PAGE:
“Usually Simpsons and Family Guy, those shows take 8-10 months,” says animation producer Ryan Quincy. “We’re doing it in six days. No one does a show like this.”
South Park is a sprint and the rewards that wait at the finish line are unparalleled in TV today. In 2007, Parker and Stone signed a three year extension with Comedy Central for a reported $75 million. It was a landmark deal in the industry because at the time, networks were still uncertain about how to monetize online streaming. Every episode of South Park became available for online streaming through their website, with Parker and Stone taking 50% of the profits from online ads, on top of the DVD and other merchandise. Despite the steady flow of cash pouring in, they still had the creative thirst to conquer another medium by riding The Book of Mormon to 14 Tony Award nominations.
“It’s so satisfying for me after going Book of Mormon and Broadway and all the accolades and I’m super proud of that. But it’s just so funny to come back here and do a Japanese guy shitting in Kyle’s mouth because it’s just back to our roots.”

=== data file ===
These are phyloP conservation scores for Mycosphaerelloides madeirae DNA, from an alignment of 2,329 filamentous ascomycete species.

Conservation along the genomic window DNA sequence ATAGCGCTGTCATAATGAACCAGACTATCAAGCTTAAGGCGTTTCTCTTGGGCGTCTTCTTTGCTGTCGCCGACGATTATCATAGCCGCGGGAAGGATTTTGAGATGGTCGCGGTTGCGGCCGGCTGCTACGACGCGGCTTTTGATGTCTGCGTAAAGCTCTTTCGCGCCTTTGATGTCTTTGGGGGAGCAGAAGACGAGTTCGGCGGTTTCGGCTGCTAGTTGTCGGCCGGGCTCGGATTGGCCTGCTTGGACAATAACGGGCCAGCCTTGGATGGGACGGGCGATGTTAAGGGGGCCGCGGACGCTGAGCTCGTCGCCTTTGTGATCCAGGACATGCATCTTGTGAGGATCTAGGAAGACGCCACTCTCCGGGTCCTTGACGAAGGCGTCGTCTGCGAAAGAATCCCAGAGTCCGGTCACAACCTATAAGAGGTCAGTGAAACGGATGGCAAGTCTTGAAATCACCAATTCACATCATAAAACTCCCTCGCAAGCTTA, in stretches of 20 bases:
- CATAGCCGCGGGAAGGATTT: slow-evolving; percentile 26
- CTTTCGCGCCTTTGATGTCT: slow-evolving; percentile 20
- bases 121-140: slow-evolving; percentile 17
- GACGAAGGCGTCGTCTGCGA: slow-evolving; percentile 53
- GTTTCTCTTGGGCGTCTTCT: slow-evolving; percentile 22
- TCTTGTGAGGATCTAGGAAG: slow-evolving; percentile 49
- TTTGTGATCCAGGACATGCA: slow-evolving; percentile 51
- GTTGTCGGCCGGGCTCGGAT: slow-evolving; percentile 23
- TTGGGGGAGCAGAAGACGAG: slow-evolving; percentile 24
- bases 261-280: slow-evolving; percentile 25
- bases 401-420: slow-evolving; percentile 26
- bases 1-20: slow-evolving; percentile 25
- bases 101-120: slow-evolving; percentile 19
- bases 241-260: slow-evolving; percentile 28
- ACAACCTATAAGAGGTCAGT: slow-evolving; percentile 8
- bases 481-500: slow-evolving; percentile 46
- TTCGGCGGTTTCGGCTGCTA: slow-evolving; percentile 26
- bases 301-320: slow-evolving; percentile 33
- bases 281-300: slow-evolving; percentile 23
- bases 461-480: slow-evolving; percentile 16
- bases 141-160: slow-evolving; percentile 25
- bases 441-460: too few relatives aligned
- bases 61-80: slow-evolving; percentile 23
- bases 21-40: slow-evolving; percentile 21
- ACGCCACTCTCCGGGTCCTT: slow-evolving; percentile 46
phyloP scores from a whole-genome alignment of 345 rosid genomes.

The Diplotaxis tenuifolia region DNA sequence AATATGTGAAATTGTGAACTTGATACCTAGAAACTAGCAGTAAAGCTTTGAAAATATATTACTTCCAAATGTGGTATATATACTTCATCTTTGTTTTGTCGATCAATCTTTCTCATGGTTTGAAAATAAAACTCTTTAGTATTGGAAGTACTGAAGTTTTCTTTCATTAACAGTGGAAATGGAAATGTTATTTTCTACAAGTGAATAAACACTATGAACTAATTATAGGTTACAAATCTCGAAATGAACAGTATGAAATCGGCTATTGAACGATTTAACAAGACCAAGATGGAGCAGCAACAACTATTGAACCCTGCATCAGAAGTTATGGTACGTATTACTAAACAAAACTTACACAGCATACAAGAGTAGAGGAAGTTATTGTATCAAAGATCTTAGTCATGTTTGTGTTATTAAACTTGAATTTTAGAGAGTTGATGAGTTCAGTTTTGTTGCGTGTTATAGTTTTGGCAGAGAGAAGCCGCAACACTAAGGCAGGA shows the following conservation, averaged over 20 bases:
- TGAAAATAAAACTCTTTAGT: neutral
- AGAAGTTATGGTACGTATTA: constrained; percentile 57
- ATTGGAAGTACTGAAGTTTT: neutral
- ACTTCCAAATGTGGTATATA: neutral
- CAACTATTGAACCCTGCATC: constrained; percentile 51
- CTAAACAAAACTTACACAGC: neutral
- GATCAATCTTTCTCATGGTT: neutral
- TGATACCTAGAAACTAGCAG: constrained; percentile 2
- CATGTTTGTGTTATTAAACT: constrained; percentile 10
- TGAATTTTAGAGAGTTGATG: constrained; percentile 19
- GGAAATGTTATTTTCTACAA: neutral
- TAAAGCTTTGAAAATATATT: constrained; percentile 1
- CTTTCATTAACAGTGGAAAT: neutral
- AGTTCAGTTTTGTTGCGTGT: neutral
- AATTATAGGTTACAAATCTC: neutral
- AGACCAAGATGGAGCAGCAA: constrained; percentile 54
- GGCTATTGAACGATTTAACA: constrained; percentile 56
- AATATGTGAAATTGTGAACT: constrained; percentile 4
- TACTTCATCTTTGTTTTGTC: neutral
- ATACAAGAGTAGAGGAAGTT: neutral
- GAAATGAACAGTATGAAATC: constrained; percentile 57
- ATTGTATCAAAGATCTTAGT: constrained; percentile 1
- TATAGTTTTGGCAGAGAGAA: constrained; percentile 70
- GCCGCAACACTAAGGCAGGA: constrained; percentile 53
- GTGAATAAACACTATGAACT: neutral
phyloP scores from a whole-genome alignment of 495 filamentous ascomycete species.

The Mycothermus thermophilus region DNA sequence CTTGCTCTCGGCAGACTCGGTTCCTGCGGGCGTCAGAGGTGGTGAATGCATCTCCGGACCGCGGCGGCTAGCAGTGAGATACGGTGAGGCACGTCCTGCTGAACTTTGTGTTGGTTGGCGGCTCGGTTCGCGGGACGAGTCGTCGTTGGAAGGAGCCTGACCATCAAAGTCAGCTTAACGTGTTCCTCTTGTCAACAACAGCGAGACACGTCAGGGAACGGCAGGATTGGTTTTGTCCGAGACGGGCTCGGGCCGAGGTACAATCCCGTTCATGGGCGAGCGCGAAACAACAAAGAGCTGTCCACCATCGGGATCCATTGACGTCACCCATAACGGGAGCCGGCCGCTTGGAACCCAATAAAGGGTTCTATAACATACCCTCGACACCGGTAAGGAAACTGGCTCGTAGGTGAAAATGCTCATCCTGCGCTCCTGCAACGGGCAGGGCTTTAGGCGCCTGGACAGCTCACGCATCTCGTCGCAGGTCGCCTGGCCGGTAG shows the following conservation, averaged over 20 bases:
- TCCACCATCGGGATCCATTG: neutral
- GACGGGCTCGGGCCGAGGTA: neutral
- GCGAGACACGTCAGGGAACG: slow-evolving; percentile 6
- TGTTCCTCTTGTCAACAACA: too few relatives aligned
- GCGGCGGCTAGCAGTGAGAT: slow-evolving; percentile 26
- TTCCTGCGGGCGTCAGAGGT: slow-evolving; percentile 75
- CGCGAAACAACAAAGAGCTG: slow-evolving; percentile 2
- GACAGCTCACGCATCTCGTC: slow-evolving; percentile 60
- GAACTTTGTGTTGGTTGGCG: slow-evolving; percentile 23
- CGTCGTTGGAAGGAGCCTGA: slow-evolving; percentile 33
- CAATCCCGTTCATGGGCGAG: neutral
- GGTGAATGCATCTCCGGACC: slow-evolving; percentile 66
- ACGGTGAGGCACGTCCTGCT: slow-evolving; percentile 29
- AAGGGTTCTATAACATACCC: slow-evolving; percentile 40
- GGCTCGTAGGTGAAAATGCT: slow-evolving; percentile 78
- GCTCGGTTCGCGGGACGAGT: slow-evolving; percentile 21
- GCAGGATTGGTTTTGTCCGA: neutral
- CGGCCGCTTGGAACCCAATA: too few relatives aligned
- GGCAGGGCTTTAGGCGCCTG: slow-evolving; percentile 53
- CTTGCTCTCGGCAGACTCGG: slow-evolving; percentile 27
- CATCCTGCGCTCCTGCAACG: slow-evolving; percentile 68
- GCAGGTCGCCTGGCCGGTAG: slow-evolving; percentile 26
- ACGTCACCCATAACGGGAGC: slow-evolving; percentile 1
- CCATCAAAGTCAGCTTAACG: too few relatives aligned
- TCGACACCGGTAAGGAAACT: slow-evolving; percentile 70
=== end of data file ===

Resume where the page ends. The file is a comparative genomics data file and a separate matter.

South Park isn’t the only time the duo’s onscreen roles have resembled real life. In a 1998 slapstick comedy, Parker and Stone played two unemployed slackers named Joe “Coop” Cooper and Doug Remer who become sports heroes when they create the game of BASEketball. The movie BASEketball was directed by David Zucker and to this day is the only work that Parker and Stone haven’t produced, written or directed. The other owners in BASEketball see “Coop” as the creator and business head of the league even though the game was invented with the help of Remer. Much like in BASEketball, Parker gets a lot of the credit for the creative direction of South Park, while Stone is the face of the business side.